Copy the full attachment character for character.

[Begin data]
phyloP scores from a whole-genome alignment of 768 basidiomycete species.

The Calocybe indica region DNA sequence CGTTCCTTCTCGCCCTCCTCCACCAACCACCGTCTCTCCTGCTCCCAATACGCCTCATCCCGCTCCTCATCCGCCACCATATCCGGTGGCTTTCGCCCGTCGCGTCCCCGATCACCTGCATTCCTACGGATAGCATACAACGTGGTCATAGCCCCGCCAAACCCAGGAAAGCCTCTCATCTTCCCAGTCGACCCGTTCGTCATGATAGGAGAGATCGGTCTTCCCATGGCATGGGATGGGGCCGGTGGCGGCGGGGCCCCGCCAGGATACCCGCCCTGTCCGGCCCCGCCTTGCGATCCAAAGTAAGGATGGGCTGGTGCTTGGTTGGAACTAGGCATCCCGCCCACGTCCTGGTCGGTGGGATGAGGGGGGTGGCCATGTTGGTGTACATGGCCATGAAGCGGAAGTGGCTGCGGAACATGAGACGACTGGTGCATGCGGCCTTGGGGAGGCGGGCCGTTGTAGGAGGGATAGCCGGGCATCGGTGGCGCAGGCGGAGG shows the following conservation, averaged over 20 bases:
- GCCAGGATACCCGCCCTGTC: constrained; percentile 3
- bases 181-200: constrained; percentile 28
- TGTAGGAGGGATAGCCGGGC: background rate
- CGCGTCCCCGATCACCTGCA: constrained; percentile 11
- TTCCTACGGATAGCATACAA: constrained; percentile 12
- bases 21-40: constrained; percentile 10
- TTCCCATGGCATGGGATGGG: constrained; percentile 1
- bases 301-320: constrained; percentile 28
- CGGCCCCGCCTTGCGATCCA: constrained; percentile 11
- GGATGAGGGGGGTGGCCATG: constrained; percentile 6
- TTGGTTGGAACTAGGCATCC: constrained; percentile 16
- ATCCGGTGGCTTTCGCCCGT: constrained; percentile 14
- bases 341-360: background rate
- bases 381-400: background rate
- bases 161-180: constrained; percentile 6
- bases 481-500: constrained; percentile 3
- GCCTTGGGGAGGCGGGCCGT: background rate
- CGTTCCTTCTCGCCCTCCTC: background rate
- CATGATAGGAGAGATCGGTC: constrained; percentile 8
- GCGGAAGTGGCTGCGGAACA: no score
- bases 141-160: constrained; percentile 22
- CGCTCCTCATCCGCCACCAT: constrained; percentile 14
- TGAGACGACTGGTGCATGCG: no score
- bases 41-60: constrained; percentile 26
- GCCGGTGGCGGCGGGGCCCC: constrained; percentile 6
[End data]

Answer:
phyloP scores from a whole-genome alignment of 768 basidiomycete species.

The Calocybe indica region DNA sequence CGTTCCTTCTCGCCCTCCTCCACCAACCACCGTCTCTCCTGCTCCCAATACGCCTCATCCCGCTCCTCATCCGCCACCATATCCGGTGGCTTTCGCCCGTCGCGTCCCCGATCACCTGCATTCCTACGGATAGCATACAACGTGGTCATAGCCCCGCCAAACCCAGGAAAGCCTCTCATCTTCCCAGTCGACCCGTTCGTCATGATAGGAGAGATCGGTCTTCCCATGGCATGGGATGGGGCCGGTGGCGGCGGGGCCCCGCCAGGATACCCGCCCTGTCCGGCCCCGCCTTGCGATCCAAAGTAAGGATGGGCTGGTGCTTGGTTGGAACTAGGCATCCCGCCCACGTCCTGGTCGGTGGGATGAGGGGGGTGGCCATGTTGGTGTACATGGCCATGAAGCGGAAGTGGCTGCGGAACATGAGACGACTGGTGCATGCGGCCTTGGGGAGGCGGGCCGTTGTAGGAGGGATAGCCGGGCATCGGTGGCGCAGGCGGAGG shows the following conservation, averaged over 20 bases:
- GCCAGGATACCCGCCCTGTC: constrained; percentile 3
- bases 181-200: constrained; percentile 28
- TGTAGGAGGGATAGCCGGGC: background rate
- CGCGTCCCCGATCACCTGCA: constrained; percentile 11
- TTCCTACGGATAGCATACAA: constrained; percentile 12
- bases 21-40: constrained; percentile 10
- TTCCCATGGCATGGGATGGG: constrained; percentile 1
- bases 301-320: constrained; percentile 28
- CGGCCCCGCCTTGCGATCCA: constrained; percentile 11
- GGATGAGGGGGGTGGCCATG: constrained; percentile 6
- TTGGTTGGAACTAGGCATCC: constrained; percentile 16
- ATCCGGTGGCTTTCGCCCGT: constrained; percentile 14
- bases 341-360: background rate
- bases 381-400: background rate
- bases 161-180: constrained; percentile 6
- bases 481-500: constrained; percentile 3
- GCCTTGGGGAGGCGGGCCGT: background rate
- CGTTCCTTCTCGCCCTCCTC: background rate
- CATGATAGGAGAGATCGGTC: constrained; percentile 8
- GCGGAAGTGGCTGCGGAACA: no score
- bases 141-160: constrained; percentile 22
- CGCTCCTCATCCGCCACCAT: constrained; percentile 14
- TGAGACGACTGGTGCATGCG: no score
- bases 41-60: constrained; percentile 26
- GCCGGTGGCGGCGGGGCCCC: constrained; percentile 6